Webbnina's Reviews > The Bell Jar

The Bell Jar by Sylvia Plath
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Jun 17, 2011

really liked it


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I recently listened to an audio recording of Sylvia Plath's poetry (spoken in her own voice), which I found beautifully expressed, though not surprisingly also quite dark and melancholic.
The same can be said of her semi-autobiographical book The Bell Jar. Set in the 1950's, it is the story of the intelligent and gifted young Esther Greenwood who slowly experiences a psychological breakdown. This breakdown occurs following a short period of interning as an editor at a magazine company in New York City. When Esther returns to her mother's suburban home, she finds herself uprooted from what she feels is one artificial world to another. Unable to write, feeling estranged and incapable of envisioning the manifestation of a fulfilling future, she descends into a deep, suicidal depression. Her mother places her into a psychiatric hospital, where Esther suffers through electric shock therapy and the stigma that comes with having been deemed psychologically unfit.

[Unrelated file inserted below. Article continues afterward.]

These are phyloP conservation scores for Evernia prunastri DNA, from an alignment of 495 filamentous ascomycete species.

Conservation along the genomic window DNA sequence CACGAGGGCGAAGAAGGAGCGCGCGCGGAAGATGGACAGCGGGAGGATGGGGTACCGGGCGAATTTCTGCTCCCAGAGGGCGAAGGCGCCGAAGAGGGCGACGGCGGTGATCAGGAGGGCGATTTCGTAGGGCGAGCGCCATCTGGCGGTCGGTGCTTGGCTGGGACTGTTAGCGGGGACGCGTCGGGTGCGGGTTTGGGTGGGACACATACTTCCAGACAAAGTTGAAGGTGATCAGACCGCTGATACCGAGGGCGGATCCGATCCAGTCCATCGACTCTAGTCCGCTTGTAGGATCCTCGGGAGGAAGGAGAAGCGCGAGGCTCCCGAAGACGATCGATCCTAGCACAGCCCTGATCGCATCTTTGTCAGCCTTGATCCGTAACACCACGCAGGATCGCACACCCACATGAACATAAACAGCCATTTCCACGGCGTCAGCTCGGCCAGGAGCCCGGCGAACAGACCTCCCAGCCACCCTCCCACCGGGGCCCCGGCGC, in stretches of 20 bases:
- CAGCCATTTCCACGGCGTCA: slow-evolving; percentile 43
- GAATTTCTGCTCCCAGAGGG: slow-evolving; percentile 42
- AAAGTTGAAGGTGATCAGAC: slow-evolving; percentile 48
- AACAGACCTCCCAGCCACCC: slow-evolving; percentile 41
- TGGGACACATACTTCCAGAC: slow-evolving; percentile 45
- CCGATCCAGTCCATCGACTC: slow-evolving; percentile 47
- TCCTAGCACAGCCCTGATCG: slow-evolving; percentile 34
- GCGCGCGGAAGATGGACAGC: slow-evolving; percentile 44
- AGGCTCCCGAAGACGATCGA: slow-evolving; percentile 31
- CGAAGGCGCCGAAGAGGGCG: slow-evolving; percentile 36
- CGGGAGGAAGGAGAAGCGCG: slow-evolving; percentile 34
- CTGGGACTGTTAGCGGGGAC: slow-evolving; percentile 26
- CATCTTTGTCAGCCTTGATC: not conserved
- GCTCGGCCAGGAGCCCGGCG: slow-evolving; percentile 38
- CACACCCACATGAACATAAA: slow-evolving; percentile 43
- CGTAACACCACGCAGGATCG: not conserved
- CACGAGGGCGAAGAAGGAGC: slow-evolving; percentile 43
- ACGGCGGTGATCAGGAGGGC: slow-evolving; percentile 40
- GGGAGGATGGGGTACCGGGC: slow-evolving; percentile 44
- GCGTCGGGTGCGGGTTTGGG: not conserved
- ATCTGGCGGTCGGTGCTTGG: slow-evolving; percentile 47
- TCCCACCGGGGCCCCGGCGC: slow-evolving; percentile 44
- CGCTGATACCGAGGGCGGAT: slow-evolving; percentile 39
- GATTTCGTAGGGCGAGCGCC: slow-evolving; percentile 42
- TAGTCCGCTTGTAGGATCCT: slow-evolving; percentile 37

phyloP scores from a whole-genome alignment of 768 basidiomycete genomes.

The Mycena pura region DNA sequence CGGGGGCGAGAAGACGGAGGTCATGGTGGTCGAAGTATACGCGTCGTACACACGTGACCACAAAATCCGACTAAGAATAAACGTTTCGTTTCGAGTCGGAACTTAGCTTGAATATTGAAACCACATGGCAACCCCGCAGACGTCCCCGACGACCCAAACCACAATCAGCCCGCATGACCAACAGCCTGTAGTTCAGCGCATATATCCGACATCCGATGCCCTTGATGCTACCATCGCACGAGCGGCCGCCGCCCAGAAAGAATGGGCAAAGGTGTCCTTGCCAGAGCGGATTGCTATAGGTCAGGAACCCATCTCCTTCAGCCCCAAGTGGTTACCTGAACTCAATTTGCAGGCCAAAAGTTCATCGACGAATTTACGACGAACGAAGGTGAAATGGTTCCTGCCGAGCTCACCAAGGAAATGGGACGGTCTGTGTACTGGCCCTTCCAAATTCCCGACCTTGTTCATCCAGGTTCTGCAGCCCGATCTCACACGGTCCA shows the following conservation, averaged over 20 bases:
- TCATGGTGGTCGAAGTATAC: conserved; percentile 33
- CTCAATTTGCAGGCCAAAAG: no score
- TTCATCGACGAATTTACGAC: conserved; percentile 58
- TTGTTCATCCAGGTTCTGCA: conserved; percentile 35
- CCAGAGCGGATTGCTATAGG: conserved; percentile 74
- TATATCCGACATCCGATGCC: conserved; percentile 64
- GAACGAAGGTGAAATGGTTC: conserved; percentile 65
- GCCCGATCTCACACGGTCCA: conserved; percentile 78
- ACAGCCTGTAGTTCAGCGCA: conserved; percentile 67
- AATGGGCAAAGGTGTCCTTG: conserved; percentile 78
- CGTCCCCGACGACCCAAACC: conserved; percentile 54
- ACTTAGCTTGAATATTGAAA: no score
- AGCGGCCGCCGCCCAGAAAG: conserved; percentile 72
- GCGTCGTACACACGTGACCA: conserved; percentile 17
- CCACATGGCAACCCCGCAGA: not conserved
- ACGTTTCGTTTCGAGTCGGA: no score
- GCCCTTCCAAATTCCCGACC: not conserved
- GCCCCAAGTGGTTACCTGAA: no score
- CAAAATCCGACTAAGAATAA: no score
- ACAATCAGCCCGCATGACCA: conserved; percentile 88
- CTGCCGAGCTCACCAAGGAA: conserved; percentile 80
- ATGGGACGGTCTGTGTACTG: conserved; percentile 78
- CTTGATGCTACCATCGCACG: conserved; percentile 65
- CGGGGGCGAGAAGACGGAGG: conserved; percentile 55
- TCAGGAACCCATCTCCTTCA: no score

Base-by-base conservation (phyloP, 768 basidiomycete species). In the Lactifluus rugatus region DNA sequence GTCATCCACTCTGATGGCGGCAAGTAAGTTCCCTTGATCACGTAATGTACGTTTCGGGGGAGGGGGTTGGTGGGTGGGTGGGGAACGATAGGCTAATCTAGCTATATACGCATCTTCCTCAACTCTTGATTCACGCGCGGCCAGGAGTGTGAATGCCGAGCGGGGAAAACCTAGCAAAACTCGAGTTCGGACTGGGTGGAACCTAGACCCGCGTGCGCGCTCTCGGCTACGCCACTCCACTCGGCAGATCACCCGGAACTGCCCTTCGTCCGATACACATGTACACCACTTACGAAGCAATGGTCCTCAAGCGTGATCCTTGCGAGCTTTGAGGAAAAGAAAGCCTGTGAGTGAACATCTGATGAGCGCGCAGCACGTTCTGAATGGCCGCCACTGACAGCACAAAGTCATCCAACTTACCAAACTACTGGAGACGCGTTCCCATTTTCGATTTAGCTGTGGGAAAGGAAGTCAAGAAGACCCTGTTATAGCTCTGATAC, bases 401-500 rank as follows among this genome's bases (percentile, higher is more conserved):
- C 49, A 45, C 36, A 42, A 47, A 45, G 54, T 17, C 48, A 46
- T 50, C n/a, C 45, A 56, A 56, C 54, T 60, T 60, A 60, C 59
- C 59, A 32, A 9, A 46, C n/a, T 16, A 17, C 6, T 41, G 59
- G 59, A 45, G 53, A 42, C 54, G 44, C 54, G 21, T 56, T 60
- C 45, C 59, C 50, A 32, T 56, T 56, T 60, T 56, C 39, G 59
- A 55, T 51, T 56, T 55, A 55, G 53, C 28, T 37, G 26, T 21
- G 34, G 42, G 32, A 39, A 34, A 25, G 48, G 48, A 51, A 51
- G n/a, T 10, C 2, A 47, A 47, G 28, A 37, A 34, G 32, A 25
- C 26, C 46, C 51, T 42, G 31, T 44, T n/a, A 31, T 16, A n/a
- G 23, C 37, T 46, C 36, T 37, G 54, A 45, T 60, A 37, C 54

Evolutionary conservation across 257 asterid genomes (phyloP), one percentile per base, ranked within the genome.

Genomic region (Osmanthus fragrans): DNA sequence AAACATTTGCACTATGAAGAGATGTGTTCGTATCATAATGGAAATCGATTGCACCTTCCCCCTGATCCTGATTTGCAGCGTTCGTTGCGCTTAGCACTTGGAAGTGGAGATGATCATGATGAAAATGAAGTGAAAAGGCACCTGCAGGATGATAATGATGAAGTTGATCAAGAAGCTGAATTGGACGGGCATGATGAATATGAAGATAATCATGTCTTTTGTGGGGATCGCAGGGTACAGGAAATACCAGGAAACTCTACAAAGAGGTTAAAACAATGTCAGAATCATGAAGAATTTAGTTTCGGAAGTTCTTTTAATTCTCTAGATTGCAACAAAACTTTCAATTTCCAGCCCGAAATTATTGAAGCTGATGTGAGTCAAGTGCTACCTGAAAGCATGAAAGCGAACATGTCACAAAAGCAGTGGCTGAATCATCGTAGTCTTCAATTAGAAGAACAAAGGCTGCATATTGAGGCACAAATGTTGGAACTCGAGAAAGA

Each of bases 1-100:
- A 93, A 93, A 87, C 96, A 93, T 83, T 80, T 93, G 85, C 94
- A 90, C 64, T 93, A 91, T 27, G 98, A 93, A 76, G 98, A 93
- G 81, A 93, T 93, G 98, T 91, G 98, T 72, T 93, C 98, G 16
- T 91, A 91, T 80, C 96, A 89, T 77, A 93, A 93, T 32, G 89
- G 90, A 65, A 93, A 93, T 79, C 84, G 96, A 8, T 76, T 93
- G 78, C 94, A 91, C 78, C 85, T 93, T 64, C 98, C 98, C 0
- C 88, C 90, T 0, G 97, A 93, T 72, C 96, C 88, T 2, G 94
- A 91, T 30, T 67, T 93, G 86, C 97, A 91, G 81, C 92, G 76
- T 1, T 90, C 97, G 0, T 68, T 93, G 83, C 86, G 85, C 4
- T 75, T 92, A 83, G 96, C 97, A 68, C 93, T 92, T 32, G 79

I have to admit, I had trouble relating to Esther at times. She is so consumed by her melancholy that she can see no escape other than suicide, despite there being obvious alternatives for her. But that, I suppose, is the trap of depression, and Plath does an excellent job at giving us a vivid sense of that world, and how hard it is to dig out of it.

The book has a very contemporary writing style, and is filled with Plath's poetic imagery and eloquent descriptions. Not a light read, but it is a fast one. The fact that Plath committed suicide just 6 weeks before her book's publication makes it all the more heart-wrenching.

An interesting read and well worth the journey.
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